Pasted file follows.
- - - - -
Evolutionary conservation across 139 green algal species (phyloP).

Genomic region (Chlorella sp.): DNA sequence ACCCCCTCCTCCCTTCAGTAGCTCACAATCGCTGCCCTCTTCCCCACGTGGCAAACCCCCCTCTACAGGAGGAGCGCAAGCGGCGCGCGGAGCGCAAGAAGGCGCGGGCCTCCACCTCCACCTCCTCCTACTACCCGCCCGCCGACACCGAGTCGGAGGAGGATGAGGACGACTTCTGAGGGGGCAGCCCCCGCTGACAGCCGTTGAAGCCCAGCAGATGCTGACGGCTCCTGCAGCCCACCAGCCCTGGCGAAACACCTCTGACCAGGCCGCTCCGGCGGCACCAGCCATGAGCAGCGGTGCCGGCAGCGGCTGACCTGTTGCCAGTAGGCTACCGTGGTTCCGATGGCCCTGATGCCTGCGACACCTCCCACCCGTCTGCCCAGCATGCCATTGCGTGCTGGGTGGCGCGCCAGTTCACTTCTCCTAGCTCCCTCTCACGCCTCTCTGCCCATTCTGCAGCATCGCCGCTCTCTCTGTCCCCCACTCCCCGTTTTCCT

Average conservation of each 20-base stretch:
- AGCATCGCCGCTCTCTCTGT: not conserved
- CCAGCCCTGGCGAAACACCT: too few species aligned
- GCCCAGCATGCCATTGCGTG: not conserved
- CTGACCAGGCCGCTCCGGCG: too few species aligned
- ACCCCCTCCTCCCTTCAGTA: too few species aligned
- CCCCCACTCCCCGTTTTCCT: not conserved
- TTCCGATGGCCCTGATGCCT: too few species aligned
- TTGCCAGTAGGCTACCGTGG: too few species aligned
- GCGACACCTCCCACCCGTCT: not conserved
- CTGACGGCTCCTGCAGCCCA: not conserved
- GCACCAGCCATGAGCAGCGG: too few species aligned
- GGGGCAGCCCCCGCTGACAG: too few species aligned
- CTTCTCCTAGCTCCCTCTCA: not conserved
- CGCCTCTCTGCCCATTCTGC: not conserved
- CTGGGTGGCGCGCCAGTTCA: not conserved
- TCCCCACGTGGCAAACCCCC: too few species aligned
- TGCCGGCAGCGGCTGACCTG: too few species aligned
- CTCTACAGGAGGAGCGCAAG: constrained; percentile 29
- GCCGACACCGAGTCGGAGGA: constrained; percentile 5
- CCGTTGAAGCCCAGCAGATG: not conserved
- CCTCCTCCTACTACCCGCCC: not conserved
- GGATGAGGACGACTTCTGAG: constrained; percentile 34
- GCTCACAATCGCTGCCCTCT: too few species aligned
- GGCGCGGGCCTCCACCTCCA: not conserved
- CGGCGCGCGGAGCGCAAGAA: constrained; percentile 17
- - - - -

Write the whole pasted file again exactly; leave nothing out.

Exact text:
Evolutionary conservation across 139 green algal species (phyloP).

Genomic region (Chlorella sp.): DNA sequence ACCCCCTCCTCCCTTCAGTAGCTCACAATCGCTGCCCTCTTCCCCACGTGGCAAACCCCCCTCTACAGGAGGAGCGCAAGCGGCGCGCGGAGCGCAAGAAGGCGCGGGCCTCCACCTCCACCTCCTCCTACTACCCGCCCGCCGACACCGAGTCGGAGGAGGATGAGGACGACTTCTGAGGGGGCAGCCCCCGCTGACAGCCGTTGAAGCCCAGCAGATGCTGACGGCTCCTGCAGCCCACCAGCCCTGGCGAAACACCTCTGACCAGGCCGCTCCGGCGGCACCAGCCATGAGCAGCGGTGCCGGCAGCGGCTGACCTGTTGCCAGTAGGCTACCGTGGTTCCGATGGCCCTGATGCCTGCGACACCTCCCACCCGTCTGCCCAGCATGCCATTGCGTGCTGGGTGGCGCGCCAGTTCACTTCTCCTAGCTCCCTCTCACGCCTCTCTGCCCATTCTGCAGCATCGCCGCTCTCTCTGTCCCCCACTCCCCGTTTTCCT

Average conservation of each 20-base stretch:
- AGCATCGCCGCTCTCTCTGT: not conserved
- CCAGCCCTGGCGAAACACCT: too few species aligned
- GCCCAGCATGCCATTGCGTG: not conserved
- CTGACCAGGCCGCTCCGGCG: too few species aligned
- ACCCCCTCCTCCCTTCAGTA: too few species aligned
- CCCCCACTCCCCGTTTTCCT: not conserved
- TTCCGATGGCCCTGATGCCT: too few species aligned
- TTGCCAGTAGGCTACCGTGG: too few species aligned
- GCGACACCTCCCACCCGTCT: not conserved
- CTGACGGCTCCTGCAGCCCA: not conserved
- GCACCAGCCATGAGCAGCGG: too few species aligned
- GGGGCAGCCCCCGCTGACAG: too few species aligned
- CTTCTCCTAGCTCCCTCTCA: not conserved
- CGCCTCTCTGCCCATTCTGC: not conserved
- CTGGGTGGCGCGCCAGTTCA: not conserved
- TCCCCACGTGGCAAACCCCC: too few species aligned
- TGCCGGCAGCGGCTGACCTG: too few species aligned
- CTCTACAGGAGGAGCGCAAG: constrained; percentile 29
- GCCGACACCGAGTCGGAGGA: constrained; percentile 5
- CCGTTGAAGCCCAGCAGATG: not conserved
- CCTCCTCCTACTACCCGCCC: not conserved
- GGATGAGGACGACTTCTGAG: constrained; percentile 34
- GCTCACAATCGCTGCCCTCT: too few species aligned
- GGCGCGGGCCTCCACCTCCA: not conserved
- CGGCGCGCGGAGCGCAAGAA: constrained; percentile 17